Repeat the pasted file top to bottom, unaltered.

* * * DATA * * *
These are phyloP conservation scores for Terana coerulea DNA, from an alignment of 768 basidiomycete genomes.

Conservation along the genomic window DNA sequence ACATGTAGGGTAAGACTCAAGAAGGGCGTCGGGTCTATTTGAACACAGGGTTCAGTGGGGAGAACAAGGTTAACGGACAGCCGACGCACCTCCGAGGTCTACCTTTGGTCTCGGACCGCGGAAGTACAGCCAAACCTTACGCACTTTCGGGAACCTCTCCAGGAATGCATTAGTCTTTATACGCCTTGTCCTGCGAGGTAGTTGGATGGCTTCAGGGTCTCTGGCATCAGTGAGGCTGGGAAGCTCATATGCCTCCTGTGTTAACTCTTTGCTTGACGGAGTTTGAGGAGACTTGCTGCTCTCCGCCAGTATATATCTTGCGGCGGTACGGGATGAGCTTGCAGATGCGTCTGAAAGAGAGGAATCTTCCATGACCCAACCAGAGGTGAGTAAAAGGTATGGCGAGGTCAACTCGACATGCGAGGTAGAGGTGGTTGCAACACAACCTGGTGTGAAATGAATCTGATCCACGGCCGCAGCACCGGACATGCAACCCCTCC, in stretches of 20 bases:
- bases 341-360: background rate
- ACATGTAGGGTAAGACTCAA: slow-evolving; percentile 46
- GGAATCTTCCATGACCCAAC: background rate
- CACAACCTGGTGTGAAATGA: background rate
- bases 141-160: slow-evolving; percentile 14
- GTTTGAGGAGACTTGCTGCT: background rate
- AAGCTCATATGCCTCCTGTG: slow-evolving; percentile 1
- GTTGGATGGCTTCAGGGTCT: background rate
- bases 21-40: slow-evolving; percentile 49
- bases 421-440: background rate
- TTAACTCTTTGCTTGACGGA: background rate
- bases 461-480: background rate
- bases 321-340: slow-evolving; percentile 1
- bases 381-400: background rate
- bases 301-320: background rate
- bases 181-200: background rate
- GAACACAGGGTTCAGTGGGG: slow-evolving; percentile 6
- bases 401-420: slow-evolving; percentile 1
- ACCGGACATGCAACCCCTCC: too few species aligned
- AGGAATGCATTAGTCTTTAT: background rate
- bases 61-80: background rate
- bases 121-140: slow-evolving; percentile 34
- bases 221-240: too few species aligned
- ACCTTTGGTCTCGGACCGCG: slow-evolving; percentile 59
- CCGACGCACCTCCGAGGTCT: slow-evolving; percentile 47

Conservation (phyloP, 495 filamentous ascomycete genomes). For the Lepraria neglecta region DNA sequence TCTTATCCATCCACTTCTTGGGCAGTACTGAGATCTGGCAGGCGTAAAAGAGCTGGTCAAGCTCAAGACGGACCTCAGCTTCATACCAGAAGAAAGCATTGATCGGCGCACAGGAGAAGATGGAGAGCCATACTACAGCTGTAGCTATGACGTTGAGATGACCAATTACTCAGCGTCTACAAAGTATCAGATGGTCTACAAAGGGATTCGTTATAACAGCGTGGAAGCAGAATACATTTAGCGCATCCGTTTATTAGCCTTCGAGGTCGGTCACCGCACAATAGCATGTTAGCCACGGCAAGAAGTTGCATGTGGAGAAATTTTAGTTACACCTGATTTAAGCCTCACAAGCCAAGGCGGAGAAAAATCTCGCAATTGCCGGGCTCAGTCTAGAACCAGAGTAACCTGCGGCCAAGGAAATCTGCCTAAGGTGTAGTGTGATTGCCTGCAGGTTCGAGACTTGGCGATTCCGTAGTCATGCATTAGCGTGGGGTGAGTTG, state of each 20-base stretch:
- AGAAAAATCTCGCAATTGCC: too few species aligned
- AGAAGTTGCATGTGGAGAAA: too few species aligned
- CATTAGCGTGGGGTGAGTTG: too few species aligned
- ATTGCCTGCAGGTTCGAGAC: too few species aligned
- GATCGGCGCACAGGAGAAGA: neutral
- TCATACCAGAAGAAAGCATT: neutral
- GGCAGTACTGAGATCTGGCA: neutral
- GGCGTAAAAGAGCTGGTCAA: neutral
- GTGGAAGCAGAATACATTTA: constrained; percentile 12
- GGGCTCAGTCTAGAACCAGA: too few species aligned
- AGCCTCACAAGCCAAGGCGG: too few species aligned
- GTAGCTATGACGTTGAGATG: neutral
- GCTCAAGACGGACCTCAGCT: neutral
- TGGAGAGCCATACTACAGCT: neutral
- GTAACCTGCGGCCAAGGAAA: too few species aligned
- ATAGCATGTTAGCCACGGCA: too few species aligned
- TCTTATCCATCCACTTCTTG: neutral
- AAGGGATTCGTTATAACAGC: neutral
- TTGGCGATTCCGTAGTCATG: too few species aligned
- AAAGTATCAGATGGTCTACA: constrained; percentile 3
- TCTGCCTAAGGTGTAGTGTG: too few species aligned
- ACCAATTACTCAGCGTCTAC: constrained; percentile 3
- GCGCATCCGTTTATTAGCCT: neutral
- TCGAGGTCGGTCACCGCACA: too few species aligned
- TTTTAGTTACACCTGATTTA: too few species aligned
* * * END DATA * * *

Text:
These are phyloP conservation scores for Terana coerulea DNA, from an alignment of 768 basidiomycete genomes.

Conservation along the genomic window DNA sequence ACATGTAGGGTAAGACTCAAGAAGGGCGTCGGGTCTATTTGAACACAGGGTTCAGTGGGGAGAACAAGGTTAACGGACAGCCGACGCACCTCCGAGGTCTACCTTTGGTCTCGGACCGCGGAAGTACAGCCAAACCTTACGCACTTTCGGGAACCTCTCCAGGAATGCATTAGTCTTTATACGCCTTGTCCTGCGAGGTAGTTGGATGGCTTCAGGGTCTCTGGCATCAGTGAGGCTGGGAAGCTCATATGCCTCCTGTGTTAACTCTTTGCTTGACGGAGTTTGAGGAGACTTGCTGCTCTCCGCCAGTATATATCTTGCGGCGGTACGGGATGAGCTTGCAGATGCGTCTGAAAGAGAGGAATCTTCCATGACCCAACCAGAGGTGAGTAAAAGGTATGGCGAGGTCAACTCGACATGCGAGGTAGAGGTGGTTGCAACACAACCTGGTGTGAAATGAATCTGATCCACGGCCGCAGCACCGGACATGCAACCCCTCC, in stretches of 20 bases:
- bases 341-360: background rate
- ACATGTAGGGTAAGACTCAA: slow-evolving; percentile 46
- GGAATCTTCCATGACCCAAC: background rate
- CACAACCTGGTGTGAAATGA: background rate
- bases 141-160: slow-evolving; percentile 14
- GTTTGAGGAGACTTGCTGCT: background rate
- AAGCTCATATGCCTCCTGTG: slow-evolving; percentile 1
- GTTGGATGGCTTCAGGGTCT: background rate
- bases 21-40: slow-evolving; percentile 49
- bases 421-440: background rate
- TTAACTCTTTGCTTGACGGA: background rate
- bases 461-480: background rate
- bases 321-340: slow-evolving; percentile 1
- bases 381-400: background rate
- bases 301-320: background rate
- bases 181-200: background rate
- GAACACAGGGTTCAGTGGGG: slow-evolving; percentile 6
- bases 401-420: slow-evolving; percentile 1
- ACCGGACATGCAACCCCTCC: too few species aligned
- AGGAATGCATTAGTCTTTAT: background rate
- bases 61-80: background rate
- bases 121-140: slow-evolving; percentile 34
- bases 221-240: too few species aligned
- ACCTTTGGTCTCGGACCGCG: slow-evolving; percentile 59
- CCGACGCACCTCCGAGGTCT: slow-evolving; percentile 47

Conservation (phyloP, 495 filamentous ascomycete genomes). For the Lepraria neglecta region DNA sequence TCTTATCCATCCACTTCTTGGGCAGTACTGAGATCTGGCAGGCGTAAAAGAGCTGGTCAAGCTCAAGACGGACCTCAGCTTCATACCAGAAGAAAGCATTGATCGGCGCACAGGAGAAGATGGAGAGCCATACTACAGCTGTAGCTATGACGTTGAGATGACCAATTACTCAGCGTCTACAAAGTATCAGATGGTCTACAAAGGGATTCGTTATAACAGCGTGGAAGCAGAATACATTTAGCGCATCCGTTTATTAGCCTTCGAGGTCGGTCACCGCACAATAGCATGTTAGCCACGGCAAGAAGTTGCATGTGGAGAAATTTTAGTTACACCTGATTTAAGCCTCACAAGCCAAGGCGGAGAAAAATCTCGCAATTGCCGGGCTCAGTCTAGAACCAGAGTAACCTGCGGCCAAGGAAATCTGCCTAAGGTGTAGTGTGATTGCCTGCAGGTTCGAGACTTGGCGATTCCGTAGTCATGCATTAGCGTGGGGTGAGTTG, state of each 20-base stretch:
- AGAAAAATCTCGCAATTGCC: too few species aligned
- AGAAGTTGCATGTGGAGAAA: too few species aligned
- CATTAGCGTGGGGTGAGTTG: too few species aligned
- ATTGCCTGCAGGTTCGAGAC: too few species aligned
- GATCGGCGCACAGGAGAAGA: neutral
- TCATACCAGAAGAAAGCATT: neutral
- GGCAGTACTGAGATCTGGCA: neutral
- GGCGTAAAAGAGCTGGTCAA: neutral
- GTGGAAGCAGAATACATTTA: constrained; percentile 12
- GGGCTCAGTCTAGAACCAGA: too few species aligned
- AGCCTCACAAGCCAAGGCGG: too few species aligned
- GTAGCTATGACGTTGAGATG: neutral
- GCTCAAGACGGACCTCAGCT: neutral
- TGGAGAGCCATACTACAGCT: neutral
- GTAACCTGCGGCCAAGGAAA: too few species aligned
- ATAGCATGTTAGCCACGGCA: too few species aligned
- TCTTATCCATCCACTTCTTG: neutral
- AAGGGATTCGTTATAACAGC: neutral
- TTGGCGATTCCGTAGTCATG: too few species aligned
- AAAGTATCAGATGGTCTACA: constrained; percentile 3
- TCTGCCTAAGGTGTAGTGTG: too few species aligned
- ACCAATTACTCAGCGTCTAC: constrained; percentile 3
- GCGCATCCGTTTATTAGCCT: neutral
- TCGAGGTCGGTCACCGCACA: too few species aligned
- TTTTAGTTACACCTGATTTA: too few species aligned